Dee says that while safety must always be to the fore of any swim, the mental health benefits will come automatically.
‘It is just so good for your mental health, anyone who swims regularly will tell you that. And enjoy it? That you will do, it goes without saying.’
Another regular swimmer is Maeve Kingston who lives near Skibbereen.
The 5th year student says she started swimming during the pandemic and never looked back.
Having struggled a bit with her own mental health, her mother convinced her to get into the water and she soon discovered she loved it.
‘Now I can’t do without it, I feel I need to swim every day,’ she says.
With some very difficult months experienced by our teenagers over the past year, Maeve said she wanted to encourage other young people to take the plunge, too.
‘We have been through a lot but I would love other people my age to try out swimming. It’s been amazing and I think it should be part of the school day, especially in West Cork here, where we have so many great beaches.’
But it’s not just a feeling that it’s good for us, c, quite a lot of research has been conducted into it.
Ever heard of the Blue Mind? Well, the phrase was coined by Californian biologist Wallace J Nichols, who has written a book of the same name.
He believes most of us live in a state of constant stress because of the frantic pace of modern life – he calls this the ‘red mind’.
The colour blue has a scientifically proven calming effect. He says some medics have even discovered its use in intricate surgery.
‘The ocean reminds us we are small,’ he said in a 2012 TedX talk, and so being in it helps to relieve that stress.
His research has shown that our bodies react positively to the experience of water, from listening to a trickling fountain. To standing underneath a strong shower right up to throwing ourselves feet-first into a raging sea.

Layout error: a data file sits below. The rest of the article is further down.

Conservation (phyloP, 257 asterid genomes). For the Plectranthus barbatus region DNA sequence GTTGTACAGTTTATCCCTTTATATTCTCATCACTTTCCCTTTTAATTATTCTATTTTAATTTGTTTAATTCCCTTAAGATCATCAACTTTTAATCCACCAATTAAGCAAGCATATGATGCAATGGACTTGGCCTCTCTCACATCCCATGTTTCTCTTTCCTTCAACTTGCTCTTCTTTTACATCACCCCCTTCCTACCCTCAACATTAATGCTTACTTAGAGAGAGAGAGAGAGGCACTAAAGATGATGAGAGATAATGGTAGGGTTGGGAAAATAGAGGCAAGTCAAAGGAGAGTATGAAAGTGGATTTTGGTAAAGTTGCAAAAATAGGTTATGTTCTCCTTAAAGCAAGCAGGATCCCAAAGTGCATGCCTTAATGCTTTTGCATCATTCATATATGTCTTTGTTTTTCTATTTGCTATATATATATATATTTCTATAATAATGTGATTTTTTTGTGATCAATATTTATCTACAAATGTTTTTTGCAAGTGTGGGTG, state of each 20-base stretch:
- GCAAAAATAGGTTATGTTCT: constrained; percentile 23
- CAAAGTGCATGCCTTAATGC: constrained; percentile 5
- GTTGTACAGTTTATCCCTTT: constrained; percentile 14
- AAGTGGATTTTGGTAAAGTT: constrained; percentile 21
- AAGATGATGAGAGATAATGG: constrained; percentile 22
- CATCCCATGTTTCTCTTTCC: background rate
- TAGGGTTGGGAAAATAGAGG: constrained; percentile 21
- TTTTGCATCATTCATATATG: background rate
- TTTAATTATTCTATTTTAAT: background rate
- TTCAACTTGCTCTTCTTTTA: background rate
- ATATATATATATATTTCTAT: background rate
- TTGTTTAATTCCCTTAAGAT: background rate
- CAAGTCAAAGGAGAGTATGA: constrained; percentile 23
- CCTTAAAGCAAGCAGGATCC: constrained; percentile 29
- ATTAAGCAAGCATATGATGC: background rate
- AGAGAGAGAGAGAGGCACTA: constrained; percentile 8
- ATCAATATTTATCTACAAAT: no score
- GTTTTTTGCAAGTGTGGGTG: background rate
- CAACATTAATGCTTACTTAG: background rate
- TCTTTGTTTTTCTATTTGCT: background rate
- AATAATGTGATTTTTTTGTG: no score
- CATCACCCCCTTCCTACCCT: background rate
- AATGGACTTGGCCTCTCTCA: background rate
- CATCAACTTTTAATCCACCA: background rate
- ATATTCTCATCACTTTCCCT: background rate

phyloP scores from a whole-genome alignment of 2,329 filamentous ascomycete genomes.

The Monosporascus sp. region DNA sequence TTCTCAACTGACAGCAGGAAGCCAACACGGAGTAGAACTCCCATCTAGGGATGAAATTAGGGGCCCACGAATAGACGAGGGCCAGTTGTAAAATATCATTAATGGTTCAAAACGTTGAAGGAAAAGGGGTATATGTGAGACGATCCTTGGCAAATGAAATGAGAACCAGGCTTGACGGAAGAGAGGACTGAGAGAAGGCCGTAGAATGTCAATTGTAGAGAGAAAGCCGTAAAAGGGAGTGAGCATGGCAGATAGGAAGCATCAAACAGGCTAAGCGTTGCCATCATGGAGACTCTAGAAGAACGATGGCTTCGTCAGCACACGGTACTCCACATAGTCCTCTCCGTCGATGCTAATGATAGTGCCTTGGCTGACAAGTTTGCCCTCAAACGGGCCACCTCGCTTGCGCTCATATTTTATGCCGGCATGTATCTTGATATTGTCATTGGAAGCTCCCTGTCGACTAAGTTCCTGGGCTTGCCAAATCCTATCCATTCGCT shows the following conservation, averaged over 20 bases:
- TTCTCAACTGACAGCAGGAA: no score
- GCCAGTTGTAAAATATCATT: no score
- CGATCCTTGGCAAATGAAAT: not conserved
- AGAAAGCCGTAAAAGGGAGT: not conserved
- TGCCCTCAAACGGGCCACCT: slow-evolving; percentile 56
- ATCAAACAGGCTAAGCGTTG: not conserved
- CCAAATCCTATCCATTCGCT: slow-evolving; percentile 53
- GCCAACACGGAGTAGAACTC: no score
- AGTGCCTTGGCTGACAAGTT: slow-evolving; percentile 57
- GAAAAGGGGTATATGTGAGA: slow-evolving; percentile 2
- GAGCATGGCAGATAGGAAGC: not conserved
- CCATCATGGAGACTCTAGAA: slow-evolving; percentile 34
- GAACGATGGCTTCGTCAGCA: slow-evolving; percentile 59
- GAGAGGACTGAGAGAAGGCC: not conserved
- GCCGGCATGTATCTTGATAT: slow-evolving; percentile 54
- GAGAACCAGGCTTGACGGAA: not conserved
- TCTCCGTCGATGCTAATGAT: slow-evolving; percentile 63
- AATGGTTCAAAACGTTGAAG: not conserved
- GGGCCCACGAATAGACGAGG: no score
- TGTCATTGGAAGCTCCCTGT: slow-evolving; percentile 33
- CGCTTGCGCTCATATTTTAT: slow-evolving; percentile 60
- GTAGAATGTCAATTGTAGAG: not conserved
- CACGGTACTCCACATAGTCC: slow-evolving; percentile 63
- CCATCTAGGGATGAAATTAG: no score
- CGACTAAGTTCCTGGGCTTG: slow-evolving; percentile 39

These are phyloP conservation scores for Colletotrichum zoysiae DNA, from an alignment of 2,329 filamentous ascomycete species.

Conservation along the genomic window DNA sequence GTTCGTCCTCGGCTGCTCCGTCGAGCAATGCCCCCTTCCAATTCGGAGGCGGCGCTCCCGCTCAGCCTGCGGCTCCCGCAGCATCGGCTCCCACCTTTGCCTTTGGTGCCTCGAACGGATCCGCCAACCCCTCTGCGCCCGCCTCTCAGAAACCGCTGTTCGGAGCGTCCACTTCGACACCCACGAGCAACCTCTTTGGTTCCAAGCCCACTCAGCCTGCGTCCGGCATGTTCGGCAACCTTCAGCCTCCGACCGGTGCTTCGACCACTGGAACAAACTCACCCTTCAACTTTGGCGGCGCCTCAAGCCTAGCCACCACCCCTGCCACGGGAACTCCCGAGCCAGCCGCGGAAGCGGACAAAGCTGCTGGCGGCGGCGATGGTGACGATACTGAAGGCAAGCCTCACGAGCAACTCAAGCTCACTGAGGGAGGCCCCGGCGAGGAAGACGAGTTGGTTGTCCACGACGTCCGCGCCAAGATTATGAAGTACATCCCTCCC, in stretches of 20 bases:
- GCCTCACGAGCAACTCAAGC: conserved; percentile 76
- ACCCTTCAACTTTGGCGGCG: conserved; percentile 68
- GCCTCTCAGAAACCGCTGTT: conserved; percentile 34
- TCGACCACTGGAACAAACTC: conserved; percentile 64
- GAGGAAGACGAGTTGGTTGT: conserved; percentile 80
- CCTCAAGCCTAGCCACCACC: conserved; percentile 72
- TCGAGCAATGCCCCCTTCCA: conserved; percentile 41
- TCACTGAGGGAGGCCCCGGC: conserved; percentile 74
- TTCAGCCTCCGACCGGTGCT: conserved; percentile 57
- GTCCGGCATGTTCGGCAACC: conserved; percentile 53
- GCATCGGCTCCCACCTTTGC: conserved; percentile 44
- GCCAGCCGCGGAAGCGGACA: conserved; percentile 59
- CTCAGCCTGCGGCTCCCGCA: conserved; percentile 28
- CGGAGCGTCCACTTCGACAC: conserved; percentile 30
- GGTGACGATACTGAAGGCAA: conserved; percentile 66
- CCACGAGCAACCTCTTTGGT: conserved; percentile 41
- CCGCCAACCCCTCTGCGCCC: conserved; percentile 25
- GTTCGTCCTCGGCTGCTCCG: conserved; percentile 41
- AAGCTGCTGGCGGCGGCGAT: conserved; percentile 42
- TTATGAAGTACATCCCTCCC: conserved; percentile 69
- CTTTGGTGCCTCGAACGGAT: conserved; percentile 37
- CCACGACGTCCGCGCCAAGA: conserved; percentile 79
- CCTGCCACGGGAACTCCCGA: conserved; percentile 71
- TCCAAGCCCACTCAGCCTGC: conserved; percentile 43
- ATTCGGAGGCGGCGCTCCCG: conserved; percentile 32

Salt is a very important component of our world. When added to water, it breaks apart into individual freely moving particles called ‘ions’.
These ions carry an electrical charge, and it seems these tiny electrical charges have a positive effect on bodies.
Some people have noticed the benefits of just being immersed in salt water – just standing there, not even moving. It has been used as a treatment for muscle problems, depression, and anxiety.
These days, some surgeons are even prescribing to post-surgery patients a 30-minute daily dip in salt water, as the mainstay of their rehabilitation regime.
You don’t have to swim in it – but when you do, you are then getting the full treatment of health benefits because it uses such a wide variety of muscle groups.
It is also low impact, meaning it’s perfect for so many people – like myself – who suffer from back problems. I was warned off running, or even long walks, because of their impact on the spine, and so swimming is the ultimate gentle rehabilitation programme.
Lifeguard Eoghan O’Donnell from Kinsale, who has been working on beaches in West Cork this summer, says the beach guards have all noticed more of the ‘Orca men and women’ around, as he calls them – referring to the most popular brand of wetsuit for open water swimming.
He says the most important thing to know, as a swimmer, is your strengths and weaknesses, so you can assess your limits.
He repeats Dee’s advice that you should never go alone, and always inform people when you are heading out, even in a group.
Always wear a wetsuit so the cold is not going to be an issue, especially when you are a learner, and, very importantly, he says, ‘know your beach’.
You want to know where the hazards are, where there may be rip currents, and also if there are any jellyfish about!
So what Eoghan is referring to here, really, are the gentle sea swimmers, the ones that just want to build up to, say, a 2km regular swim.
That should take under an hour for a relatively smooth swimmer and anything beyond that would really require a high level of skill, and good equipment.
Two men who know all about ‘elite’ swimming are expert swimmers Noel Browne and ‘Oceans 7’ swimmer Steve Redmond.
They both agree that West Cork is a brilliant location for those adventure swimmers – the elite crew – who need to keep challenging themselves.
Steve Redmond, originally from the landlocked county of Carlow, became a serious swimmer when he realised the amazing training ground that was within arm’s reach, when he moved to Ballydehob.